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Jessica Stern
Book Review With Commentary
By Harry Rosenberg

Terror in the Name of God by Jessica Stern is a must read by anyone who cares about the future of humanity. Any scholar of terrorism will find new information from the terrorists themselves. Ms. Stern provides deep Insights into why Judaism, Christianity and Islam spawn so much violence. Ms. Stern is not an armchair pundit; she traveled extensively to interview terrorists themselves. By her own admission, she became a new person from the experience. Her findings are at once sobering (persuasive of the problem) and encouraging (with understanding of a problem can come control.)

For Stern's qualifications, visit: Jessica Stern, "Terror in the Name of God." Listen to Sound Bite for her own words. (Use Real Player or equivalent; click on "Meet Jessica Stern.")

Jessica Stern, the foremost expert on terrorism, wrote a different kind of book. She not only put her feet on the ground on site, she visited the terrorists themselves, including some of our own. Yes, America, too, breeds terrorists.

The common thread is the title of her book. She found that "religion is a kind of technology" and has two aspects. One is spiritual and universalist. Buddhism exemplifies this particular aspect as do many monotheist sects. The other aspect of religion is particular and sectarian; this one is dangerous as it includes the extremists. In Stern's words: "We should not turn away from this dangerous aspect of religion in an attempt to remain uncontaminated. We must recognize the seductiveness of sectarianism to understand the extent of the danger." In other words, if we do not address and fix the Psychological Roots of terrorism, we will miss badly and for a long, long time.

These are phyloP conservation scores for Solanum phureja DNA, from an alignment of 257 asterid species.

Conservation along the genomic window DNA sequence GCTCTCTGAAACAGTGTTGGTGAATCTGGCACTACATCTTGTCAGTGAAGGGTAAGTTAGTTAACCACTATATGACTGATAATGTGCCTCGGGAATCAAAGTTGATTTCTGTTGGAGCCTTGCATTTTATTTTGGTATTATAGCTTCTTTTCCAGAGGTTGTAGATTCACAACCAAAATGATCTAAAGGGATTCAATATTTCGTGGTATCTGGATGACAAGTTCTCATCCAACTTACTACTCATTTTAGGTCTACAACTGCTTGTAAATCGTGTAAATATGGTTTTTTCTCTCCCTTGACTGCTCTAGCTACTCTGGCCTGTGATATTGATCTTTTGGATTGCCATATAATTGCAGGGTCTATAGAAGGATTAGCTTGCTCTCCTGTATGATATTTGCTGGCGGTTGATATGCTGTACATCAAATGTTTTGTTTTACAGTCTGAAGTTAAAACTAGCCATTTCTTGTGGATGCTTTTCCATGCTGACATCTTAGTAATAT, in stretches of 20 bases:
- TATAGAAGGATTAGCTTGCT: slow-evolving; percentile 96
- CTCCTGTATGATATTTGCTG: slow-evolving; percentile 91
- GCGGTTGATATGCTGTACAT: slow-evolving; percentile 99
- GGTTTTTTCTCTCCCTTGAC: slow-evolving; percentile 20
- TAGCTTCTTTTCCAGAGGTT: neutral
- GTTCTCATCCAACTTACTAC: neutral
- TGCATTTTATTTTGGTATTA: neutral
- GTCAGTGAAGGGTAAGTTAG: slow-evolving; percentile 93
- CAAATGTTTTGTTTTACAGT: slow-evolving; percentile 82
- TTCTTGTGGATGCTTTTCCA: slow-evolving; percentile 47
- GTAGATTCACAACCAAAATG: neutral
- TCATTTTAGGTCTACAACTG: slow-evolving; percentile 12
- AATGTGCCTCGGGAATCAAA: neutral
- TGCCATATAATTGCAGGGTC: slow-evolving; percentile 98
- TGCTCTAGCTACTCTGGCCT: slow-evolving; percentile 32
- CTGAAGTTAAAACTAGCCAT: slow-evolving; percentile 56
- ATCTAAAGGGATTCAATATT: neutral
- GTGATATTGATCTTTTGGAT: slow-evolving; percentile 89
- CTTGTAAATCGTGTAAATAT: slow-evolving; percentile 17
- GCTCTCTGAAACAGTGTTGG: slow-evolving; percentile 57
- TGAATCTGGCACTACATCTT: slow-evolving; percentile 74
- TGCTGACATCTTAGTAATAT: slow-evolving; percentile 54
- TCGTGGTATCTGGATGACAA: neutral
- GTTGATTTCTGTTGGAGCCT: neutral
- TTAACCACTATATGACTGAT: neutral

Stern illustrates vividly that terrorists, whom we see as evil, see themselves as perfectly good, defenders of their homes and faith, even martyrs. The seductiveness of sectarianism comes with "knowing" an individual's group is superior to all others, and making purity their motto with a goal of purifying the world. That seductivenenss applies to all sides in our era of terror. Whose god is God, most simply.

The first part of her book explores the psychology of the terrorist (in their own words) and finds alienation and humiliation in various ways are most often present in the radicalization process most terrorists go through. When these emotional features are corralled and fostered by the religious fundamentalists or extremists of whatever ilk, a terrorist is born.

Emotions terrorists feel are not limited to other people, but can also be to the land itself. Once land has a spiritual dimension, as it does in Mecca and Jerusalem for example, compromise over land becomes impossible. This feature lends insight to the Palestine conflict. Both sides are attached to the land.

In her second part of the book, Stern dramatizes the adventures of terrorist organizations and lone wolves, their networks and patterns. Her personal contacts make for believable and dramatic reading. We recast here some of her findings.